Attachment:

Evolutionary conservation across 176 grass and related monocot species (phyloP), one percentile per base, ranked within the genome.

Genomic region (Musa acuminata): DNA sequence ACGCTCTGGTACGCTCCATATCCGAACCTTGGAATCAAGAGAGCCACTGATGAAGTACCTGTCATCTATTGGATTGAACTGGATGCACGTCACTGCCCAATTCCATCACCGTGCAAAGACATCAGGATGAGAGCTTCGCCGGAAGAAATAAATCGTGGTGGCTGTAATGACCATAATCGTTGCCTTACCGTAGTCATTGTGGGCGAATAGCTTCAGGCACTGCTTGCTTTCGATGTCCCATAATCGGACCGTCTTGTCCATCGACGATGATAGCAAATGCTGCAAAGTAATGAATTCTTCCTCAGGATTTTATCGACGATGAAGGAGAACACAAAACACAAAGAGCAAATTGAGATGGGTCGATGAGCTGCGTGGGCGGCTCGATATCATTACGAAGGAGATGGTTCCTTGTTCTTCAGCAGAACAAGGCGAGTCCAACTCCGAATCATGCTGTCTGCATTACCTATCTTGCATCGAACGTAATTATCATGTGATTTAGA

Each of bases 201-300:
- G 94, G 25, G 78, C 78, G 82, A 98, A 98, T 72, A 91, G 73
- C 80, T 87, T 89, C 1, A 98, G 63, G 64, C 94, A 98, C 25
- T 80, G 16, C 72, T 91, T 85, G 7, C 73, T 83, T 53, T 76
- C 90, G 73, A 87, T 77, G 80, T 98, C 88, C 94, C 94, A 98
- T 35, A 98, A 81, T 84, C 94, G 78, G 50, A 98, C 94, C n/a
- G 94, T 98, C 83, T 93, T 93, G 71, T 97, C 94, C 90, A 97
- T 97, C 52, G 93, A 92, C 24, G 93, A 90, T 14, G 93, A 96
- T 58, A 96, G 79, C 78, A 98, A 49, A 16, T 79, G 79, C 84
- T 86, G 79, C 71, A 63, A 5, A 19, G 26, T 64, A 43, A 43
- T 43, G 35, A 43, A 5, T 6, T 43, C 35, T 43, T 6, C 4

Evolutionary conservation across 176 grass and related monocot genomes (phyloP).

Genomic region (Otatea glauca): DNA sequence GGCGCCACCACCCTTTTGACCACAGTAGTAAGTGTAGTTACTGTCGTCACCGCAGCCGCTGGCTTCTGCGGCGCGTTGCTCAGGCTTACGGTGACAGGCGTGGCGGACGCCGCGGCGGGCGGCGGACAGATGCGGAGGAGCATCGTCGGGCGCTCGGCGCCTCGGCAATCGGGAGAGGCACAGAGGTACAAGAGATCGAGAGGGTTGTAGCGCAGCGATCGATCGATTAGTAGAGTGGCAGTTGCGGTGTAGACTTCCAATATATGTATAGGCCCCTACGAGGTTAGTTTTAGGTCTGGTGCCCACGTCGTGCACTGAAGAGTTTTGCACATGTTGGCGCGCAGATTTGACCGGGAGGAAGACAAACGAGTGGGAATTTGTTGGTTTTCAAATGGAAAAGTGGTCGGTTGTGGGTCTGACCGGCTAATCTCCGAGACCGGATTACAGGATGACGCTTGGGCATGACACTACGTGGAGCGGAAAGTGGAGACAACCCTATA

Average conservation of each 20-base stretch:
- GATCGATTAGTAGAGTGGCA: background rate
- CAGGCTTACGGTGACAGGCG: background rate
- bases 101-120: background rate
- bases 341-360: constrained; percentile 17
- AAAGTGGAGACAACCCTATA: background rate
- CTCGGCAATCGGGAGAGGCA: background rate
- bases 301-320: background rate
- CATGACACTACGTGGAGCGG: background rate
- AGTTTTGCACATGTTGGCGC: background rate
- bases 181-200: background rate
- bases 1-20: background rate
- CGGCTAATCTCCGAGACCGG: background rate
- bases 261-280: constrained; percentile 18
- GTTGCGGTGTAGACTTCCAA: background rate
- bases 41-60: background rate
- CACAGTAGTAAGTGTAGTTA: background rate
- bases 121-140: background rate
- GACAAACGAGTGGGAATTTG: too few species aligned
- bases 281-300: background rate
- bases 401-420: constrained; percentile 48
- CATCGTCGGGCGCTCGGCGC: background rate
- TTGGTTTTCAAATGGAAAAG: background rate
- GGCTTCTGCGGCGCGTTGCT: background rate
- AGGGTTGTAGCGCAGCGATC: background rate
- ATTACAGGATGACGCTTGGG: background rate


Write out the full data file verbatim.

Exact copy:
Evolutionary conservation across 176 grass and related monocot species (phyloP), one percentile per base, ranked within the genome.

Genomic region (Musa acuminata): DNA sequence ACGCTCTGGTACGCTCCATATCCGAACCTTGGAATCAAGAGAGCCACTGATGAAGTACCTGTCATCTATTGGATTGAACTGGATGCACGTCACTGCCCAATTCCATCACCGTGCAAAGACATCAGGATGAGAGCTTCGCCGGAAGAAATAAATCGTGGTGGCTGTAATGACCATAATCGTTGCCTTACCGTAGTCATTGTGGGCGAATAGCTTCAGGCACTGCTTGCTTTCGATGTCCCATAATCGGACCGTCTTGTCCATCGACGATGATAGCAAATGCTGCAAAGTAATGAATTCTTCCTCAGGATTTTATCGACGATGAAGGAGAACACAAAACACAAAGAGCAAATTGAGATGGGTCGATGAGCTGCGTGGGCGGCTCGATATCATTACGAAGGAGATGGTTCCTTGTTCTTCAGCAGAACAAGGCGAGTCCAACTCCGAATCATGCTGTCTGCATTACCTATCTTGCATCGAACGTAATTATCATGTGATTTAGA

Each of bases 201-300:
- G 94, G 25, G 78, C 78, G 82, A 98, A 98, T 72, A 91, G 73
- C 80, T 87, T 89, C 1, A 98, G 63, G 64, C 94, A 98, C 25
- T 80, G 16, C 72, T 91, T 85, G 7, C 73, T 83, T 53, T 76
- C 90, G 73, A 87, T 77, G 80, T 98, C 88, C 94, C 94, A 98
- T 35, A 98, A 81, T 84, C 94, G 78, G 50, A 98, C 94, C n/a
- G 94, T 98, C 83, T 93, T 93, G 71, T 97, C 94, C 90, A 97
- T 97, C 52, G 93, A 92, C 24, G 93, A 90, T 14, G 93, A 96
- T 58, A 96, G 79, C 78, A 98, A 49, A 16, T 79, G 79, C 84
- T 86, G 79, C 71, A 63, A 5, A 19, G 26, T 64, A 43, A 43
- T 43, G 35, A 43, A 5, T 6, T 43, C 35, T 43, T 6, C 4

Evolutionary conservation across 176 grass and related monocot genomes (phyloP).

Genomic region (Otatea glauca): DNA sequence GGCGCCACCACCCTTTTGACCACAGTAGTAAGTGTAGTTACTGTCGTCACCGCAGCCGCTGGCTTCTGCGGCGCGTTGCTCAGGCTTACGGTGACAGGCGTGGCGGACGCCGCGGCGGGCGGCGGACAGATGCGGAGGAGCATCGTCGGGCGCTCGGCGCCTCGGCAATCGGGAGAGGCACAGAGGTACAAGAGATCGAGAGGGTTGTAGCGCAGCGATCGATCGATTAGTAGAGTGGCAGTTGCGGTGTAGACTTCCAATATATGTATAGGCCCCTACGAGGTTAGTTTTAGGTCTGGTGCCCACGTCGTGCACTGAAGAGTTTTGCACATGTTGGCGCGCAGATTTGACCGGGAGGAAGACAAACGAGTGGGAATTTGTTGGTTTTCAAATGGAAAAGTGGTCGGTTGTGGGTCTGACCGGCTAATCTCCGAGACCGGATTACAGGATGACGCTTGGGCATGACACTACGTGGAGCGGAAAGTGGAGACAACCCTATA

Average conservation of each 20-base stretch:
- GATCGATTAGTAGAGTGGCA: background rate
- CAGGCTTACGGTGACAGGCG: background rate
- bases 101-120: background rate
- bases 341-360: constrained; percentile 17
- AAAGTGGAGACAACCCTATA: background rate
- CTCGGCAATCGGGAGAGGCA: background rate
- bases 301-320: background rate
- CATGACACTACGTGGAGCGG: background rate
- AGTTTTGCACATGTTGGCGC: background rate
- bases 181-200: background rate
- bases 1-20: background rate
- CGGCTAATCTCCGAGACCGG: background rate
- bases 261-280: constrained; percentile 18
- GTTGCGGTGTAGACTTCCAA: background rate
- bases 41-60: background rate
- CACAGTAGTAAGTGTAGTTA: background rate
- bases 121-140: background rate
- GACAAACGAGTGGGAATTTG: too few species aligned
- bases 281-300: background rate
- bases 401-420: constrained; percentile 48
- CATCGTCGGGCGCTCGGCGC: background rate
- TTGGTTTTCAAATGGAAAAG: background rate
- GGCTTCTGCGGCGCGTTGCT: background rate
- AGGGTTGTAGCGCAGCGATC: background rate
- ATTACAGGATGACGCTTGGG: background rate